One out of every 17 children under 3 years old in America has a food allergy, and some will outgrow their sensitivities, said Anne Munoz-Furlong, founder and CEO of FAAN. But allergies to peanuts, nuts, shellfish and fish tend to be lifelong, she said. As far as she knows, Worry Free Dinners is the first event series of its kind.
Experts agree that allergies in general -- both food and inhalant -- are on the rise, but no one is sure why. Research on food allergies has been slow because "for a long time, people thought this was a small problem," Munoz-Furlong said. The largest group of studies on the subject are in progress, including immunotherapy for people with peanut and milk allergies, she said.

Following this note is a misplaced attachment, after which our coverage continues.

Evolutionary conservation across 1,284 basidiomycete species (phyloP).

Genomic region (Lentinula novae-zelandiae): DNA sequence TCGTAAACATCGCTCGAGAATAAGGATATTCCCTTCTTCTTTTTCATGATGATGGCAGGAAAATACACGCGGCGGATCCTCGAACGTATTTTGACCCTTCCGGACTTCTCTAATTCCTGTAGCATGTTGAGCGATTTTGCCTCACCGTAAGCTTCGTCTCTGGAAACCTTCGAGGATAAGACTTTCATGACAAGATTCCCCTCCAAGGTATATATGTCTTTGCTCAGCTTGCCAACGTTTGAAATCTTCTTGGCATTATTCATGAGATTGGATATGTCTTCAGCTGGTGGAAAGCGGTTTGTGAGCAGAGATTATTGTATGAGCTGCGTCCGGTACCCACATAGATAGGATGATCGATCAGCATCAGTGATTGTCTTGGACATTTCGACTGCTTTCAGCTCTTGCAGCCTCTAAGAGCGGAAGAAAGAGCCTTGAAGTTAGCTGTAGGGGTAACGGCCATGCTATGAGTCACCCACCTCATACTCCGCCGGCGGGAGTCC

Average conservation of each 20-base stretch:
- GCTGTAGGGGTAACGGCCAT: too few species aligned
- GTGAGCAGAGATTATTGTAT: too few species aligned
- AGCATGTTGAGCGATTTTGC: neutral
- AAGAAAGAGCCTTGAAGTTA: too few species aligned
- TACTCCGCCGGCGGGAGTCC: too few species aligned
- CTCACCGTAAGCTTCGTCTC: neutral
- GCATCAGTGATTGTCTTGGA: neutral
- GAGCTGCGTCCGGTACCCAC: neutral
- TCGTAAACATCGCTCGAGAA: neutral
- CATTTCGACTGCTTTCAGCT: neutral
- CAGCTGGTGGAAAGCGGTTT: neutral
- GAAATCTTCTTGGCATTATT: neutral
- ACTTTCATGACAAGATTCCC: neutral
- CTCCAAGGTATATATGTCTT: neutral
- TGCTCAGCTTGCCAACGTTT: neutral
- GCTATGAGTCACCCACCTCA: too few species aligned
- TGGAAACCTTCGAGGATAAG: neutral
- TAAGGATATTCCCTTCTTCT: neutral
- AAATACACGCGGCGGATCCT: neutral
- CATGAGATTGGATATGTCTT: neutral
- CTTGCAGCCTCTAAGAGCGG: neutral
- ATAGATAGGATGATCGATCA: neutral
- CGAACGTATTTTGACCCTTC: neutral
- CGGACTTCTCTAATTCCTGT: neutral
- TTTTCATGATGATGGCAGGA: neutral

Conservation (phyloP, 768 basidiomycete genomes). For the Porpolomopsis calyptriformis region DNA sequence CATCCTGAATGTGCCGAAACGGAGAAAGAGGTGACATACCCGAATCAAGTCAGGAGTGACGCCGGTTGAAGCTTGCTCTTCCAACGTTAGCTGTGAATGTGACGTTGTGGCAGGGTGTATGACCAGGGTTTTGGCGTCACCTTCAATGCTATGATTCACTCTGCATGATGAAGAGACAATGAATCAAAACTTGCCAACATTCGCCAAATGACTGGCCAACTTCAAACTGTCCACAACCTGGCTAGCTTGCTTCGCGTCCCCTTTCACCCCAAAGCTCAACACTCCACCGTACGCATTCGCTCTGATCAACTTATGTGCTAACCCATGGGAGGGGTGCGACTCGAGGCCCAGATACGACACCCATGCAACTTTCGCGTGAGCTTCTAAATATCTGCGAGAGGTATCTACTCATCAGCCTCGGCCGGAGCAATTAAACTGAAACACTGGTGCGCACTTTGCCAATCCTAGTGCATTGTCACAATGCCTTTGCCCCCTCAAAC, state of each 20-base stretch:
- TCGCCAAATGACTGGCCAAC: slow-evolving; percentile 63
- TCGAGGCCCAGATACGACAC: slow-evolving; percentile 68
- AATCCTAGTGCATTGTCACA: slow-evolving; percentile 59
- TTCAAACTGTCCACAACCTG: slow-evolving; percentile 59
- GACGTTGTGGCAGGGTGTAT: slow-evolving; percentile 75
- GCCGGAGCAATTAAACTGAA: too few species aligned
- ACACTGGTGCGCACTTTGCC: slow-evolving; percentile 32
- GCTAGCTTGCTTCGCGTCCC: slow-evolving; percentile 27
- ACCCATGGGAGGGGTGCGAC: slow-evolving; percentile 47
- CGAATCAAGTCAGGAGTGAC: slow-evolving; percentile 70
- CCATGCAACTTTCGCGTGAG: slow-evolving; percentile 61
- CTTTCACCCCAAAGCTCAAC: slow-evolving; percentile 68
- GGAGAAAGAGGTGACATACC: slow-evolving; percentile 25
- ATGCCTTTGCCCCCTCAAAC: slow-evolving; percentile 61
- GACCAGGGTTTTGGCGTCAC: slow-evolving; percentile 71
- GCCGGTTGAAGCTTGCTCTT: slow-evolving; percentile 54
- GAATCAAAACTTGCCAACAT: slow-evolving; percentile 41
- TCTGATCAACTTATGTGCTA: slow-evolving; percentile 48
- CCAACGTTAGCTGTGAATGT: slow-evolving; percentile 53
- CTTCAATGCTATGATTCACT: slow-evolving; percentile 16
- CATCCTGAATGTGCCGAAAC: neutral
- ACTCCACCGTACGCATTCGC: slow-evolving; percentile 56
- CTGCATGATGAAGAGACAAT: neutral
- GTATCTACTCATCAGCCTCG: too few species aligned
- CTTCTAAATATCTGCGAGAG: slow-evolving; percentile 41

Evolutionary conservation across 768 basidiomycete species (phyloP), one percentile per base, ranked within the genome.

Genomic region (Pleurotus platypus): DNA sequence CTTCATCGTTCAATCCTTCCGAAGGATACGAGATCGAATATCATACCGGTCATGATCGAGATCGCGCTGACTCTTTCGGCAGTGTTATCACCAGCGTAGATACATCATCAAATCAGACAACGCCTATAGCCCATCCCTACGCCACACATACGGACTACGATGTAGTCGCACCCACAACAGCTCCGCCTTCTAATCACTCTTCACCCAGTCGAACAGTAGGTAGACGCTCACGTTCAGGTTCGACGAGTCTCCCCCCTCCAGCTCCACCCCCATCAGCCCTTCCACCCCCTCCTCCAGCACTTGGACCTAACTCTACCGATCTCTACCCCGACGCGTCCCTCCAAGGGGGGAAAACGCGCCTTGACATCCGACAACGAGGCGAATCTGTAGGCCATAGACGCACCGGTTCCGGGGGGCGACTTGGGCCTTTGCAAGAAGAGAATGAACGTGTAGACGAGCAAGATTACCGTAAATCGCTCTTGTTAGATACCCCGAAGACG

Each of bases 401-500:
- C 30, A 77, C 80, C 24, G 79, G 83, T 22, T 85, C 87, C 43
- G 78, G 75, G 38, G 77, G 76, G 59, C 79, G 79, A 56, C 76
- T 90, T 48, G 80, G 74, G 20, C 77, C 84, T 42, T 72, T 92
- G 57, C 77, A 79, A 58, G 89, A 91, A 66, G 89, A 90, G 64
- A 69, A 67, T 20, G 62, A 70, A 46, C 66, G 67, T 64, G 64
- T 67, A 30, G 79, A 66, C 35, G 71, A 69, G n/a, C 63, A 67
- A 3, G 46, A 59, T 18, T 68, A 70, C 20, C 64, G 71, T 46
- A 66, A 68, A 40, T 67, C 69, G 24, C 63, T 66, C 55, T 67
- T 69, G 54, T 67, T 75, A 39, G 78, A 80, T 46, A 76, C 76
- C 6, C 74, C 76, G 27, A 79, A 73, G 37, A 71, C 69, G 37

The majority of food allergy cases -- about 80 percent -- are "cyclic," with mild symptoms that resemble those of pollen or dust allergies: sneezing, itchy eyes, and nasal congestion, said Dr. Alpen Patel, assistant professor of otolaryngology at Emory University. Other people experience nausea, vomiting and diarrhea consistently in response to certain foods.
But for some people, ingesting something that even accidentally touched tree nuts or peanuts could result in anaphylaxis, a severe reaction that can lead to blocked airways, cardiovascular collapse, and even death. This is called a "fixed food allergy," he said.
After one severe reaction, he said, most people consistently avoid the offending food and do not experience another severe attack. But they also always carry a shot of epinephrine to self-administer immediately in case they experience signs of anaphylaxis.